Comedy in a Minor KeyBook |
A classic is reborn.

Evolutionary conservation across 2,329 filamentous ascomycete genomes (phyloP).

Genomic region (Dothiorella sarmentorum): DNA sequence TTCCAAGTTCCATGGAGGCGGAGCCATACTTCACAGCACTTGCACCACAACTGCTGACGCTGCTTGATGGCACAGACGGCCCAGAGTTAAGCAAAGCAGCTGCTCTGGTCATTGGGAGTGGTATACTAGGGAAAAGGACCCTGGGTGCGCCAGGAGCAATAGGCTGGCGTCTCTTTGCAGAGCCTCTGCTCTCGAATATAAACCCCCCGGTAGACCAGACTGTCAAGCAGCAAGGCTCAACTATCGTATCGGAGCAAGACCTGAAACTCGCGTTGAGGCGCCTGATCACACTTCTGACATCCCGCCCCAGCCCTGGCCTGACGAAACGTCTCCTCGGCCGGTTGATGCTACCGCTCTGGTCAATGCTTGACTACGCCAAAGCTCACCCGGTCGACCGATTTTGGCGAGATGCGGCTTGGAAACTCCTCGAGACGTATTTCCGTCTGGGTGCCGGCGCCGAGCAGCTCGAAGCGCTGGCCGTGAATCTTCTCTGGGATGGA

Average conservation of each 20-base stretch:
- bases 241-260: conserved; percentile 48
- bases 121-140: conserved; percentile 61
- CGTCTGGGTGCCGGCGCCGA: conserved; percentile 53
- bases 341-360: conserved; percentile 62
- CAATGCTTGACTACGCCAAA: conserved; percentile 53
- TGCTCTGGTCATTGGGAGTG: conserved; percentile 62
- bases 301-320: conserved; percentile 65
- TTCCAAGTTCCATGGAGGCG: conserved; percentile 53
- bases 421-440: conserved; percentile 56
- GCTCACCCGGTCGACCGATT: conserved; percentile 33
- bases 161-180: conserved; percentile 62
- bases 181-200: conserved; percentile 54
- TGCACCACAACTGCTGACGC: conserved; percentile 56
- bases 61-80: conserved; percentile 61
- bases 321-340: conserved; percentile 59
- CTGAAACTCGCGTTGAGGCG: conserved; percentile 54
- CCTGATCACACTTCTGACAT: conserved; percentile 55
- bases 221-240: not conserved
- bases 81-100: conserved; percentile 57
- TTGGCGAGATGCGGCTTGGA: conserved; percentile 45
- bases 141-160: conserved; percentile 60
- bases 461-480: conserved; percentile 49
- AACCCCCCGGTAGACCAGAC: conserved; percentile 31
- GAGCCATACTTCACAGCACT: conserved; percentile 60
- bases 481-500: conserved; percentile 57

Originally published in 1947 and restored to life in a new translation in 2010, Hans Keilson's Comedy in a Minor Key tells the story of Wim and Marie, a mild-mannered couple in Nazi-occupied Holland who harbor a Jewish man, "Nico," in their home. What begins for them as an act of compassion in keeping with their moral code ends up an experience that leaves them rattled to their very foundations. In economical, lucid prose, Keilson brilliantly mines the challenges facing these three desperate people: the maddening impingement of rituals and routines necessary to keep Nico's presence hidden from the public; the panic and paranoia that a constant state of worry produces; the inevitability of good will under harsh circumstances becoming tainted by resentment. When Nico dies from pneumonia—in the first chapter, no less—the couple is forced to dispose of his body in a public park and run the risk of leaving a trail that could lead back to them. At once sympathetic and nerve-wracking, Comedy in a Minor Key is a taut, tense drama, and a penetrating portrait of a timid couple who have forced themselves into an act of bravery they aren't prepared for. Keilson fled from Germany in 1936 to what was to become Nazi-occupied Holland, and recently died in the Netherlands at the age of 101, but not before witnessing the return of his justly acclaimed work to print.